The run to Bradford-on-Avon was uphill; unusual on a canal, I know, but take my word for it, the entire trip was against the grain and into a stiff headwind. The countryside here is bucolic, almost Betjeman-esque and well worth an hour or two of anyone’s Sunday morning. Indeed for fully forty minutes I almost forgot about my backside, which, by now, had its own pulse. We took another break in Bradford-on-Avon for another sharp squeeze of ‘Lucozade Sport’– we were already becoming chemically dependent on the stuff – and while Lima had a rummage in his shorts to retrieve what remained of his boxers, we took stock on lunch. Eat here or push on to Devizes? We pushed on to Devizes.

Unquestionably there’s an intimacy to a canal and its towpath. A fat, old tub called ‘Diana’ chugged past carrying a beaming grandmother and her 85th birthday party. Slowing down for two women coming the other way near Seend, I inadvertently shared a short snatch of conversation ‘… and I said to him, Brian, I said, if you do it like that of course it’ll all go tits up … ‘ The main dangers on this stretch, apart from the loose dogs and the free range children, were the arched bridges where there’s scarcely any towpath or headroom and where – consequently – one wobble can tip you straight into the drink. After two close shaves, we did the dismount thing and walked gingerly around them.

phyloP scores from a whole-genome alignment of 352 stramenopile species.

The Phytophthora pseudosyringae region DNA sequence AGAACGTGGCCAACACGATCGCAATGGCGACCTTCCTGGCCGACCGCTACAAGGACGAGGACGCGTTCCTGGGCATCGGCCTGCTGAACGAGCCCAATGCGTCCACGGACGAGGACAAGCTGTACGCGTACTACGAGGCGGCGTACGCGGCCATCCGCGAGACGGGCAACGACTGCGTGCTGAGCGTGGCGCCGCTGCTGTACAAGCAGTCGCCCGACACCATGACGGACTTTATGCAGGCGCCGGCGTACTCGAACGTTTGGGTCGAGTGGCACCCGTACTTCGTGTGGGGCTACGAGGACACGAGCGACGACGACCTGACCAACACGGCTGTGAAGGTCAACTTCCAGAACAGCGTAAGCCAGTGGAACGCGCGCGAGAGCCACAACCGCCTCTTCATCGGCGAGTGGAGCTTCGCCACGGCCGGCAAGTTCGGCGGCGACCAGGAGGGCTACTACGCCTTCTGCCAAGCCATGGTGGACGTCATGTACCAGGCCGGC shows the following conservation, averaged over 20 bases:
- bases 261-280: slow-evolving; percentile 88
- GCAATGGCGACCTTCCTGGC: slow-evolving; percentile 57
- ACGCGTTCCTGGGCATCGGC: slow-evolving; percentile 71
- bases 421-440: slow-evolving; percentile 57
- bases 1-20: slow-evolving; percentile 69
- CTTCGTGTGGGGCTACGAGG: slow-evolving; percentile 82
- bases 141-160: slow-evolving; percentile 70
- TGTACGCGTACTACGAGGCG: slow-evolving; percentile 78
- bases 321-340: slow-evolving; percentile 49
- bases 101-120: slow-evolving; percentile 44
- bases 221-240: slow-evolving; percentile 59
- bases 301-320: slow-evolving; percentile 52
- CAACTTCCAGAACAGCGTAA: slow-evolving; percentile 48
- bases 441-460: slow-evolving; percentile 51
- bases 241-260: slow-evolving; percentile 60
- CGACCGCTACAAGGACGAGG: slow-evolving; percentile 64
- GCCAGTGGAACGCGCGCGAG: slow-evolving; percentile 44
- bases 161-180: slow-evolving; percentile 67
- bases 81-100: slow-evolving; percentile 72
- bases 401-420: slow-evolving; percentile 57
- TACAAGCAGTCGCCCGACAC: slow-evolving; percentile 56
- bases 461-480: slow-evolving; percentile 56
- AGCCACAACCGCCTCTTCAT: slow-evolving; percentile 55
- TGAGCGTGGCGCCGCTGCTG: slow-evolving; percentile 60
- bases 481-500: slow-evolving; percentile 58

We were some four miles shy of Devizes when I punctured, although – idiot – it took several minutes to work out why the bike was suddenly so slippery. Short of a repair kit – I knew there was something Lima’d forgotten to pack – I opted to cycle – literally – flat out to Devizes. But not only was I pedaling squares in the mud, I had no idea how much more damage I was doing to the tyre, the tube and the rim. So, once more, we got off and we walked.

Three miles of steaming frustration was offset by the chance to get a closer look at the Caen Hill Locks, an astonishing sixteen-flight staircase up the hillside to Devizes. Built by John Rennie and opened in 1810, the locks once ran day and night and were lit by gas-lamps; these days – no less amazingly – there’s a pumping system which feeds seven million gallons of water a day from bottom to top to lubricate all the clockwork, a day being about as long as it’d take to climb the stairs in a narrow boat. Yes, it’s still an uphill struggle but it’s a truly phenomenal feat of engineering.


There was good news and bad news in Devizes. The good news was that there were three cycle shops in town, the bad news being that they were all shut. Marooned outside ‘Margaret Mead Antiques’, the boy and I held a council of war on the pavement. We could camp in Devizes, get patched up the next morning and push on from there, an option that’d lose us even more time and – in all likelihood – turn a three day trip into four. Alternatively, we could call the fragrant Mrs. Simmons in the Broom Wagon and ask her to head down to Wiltshire and sweep up her boys.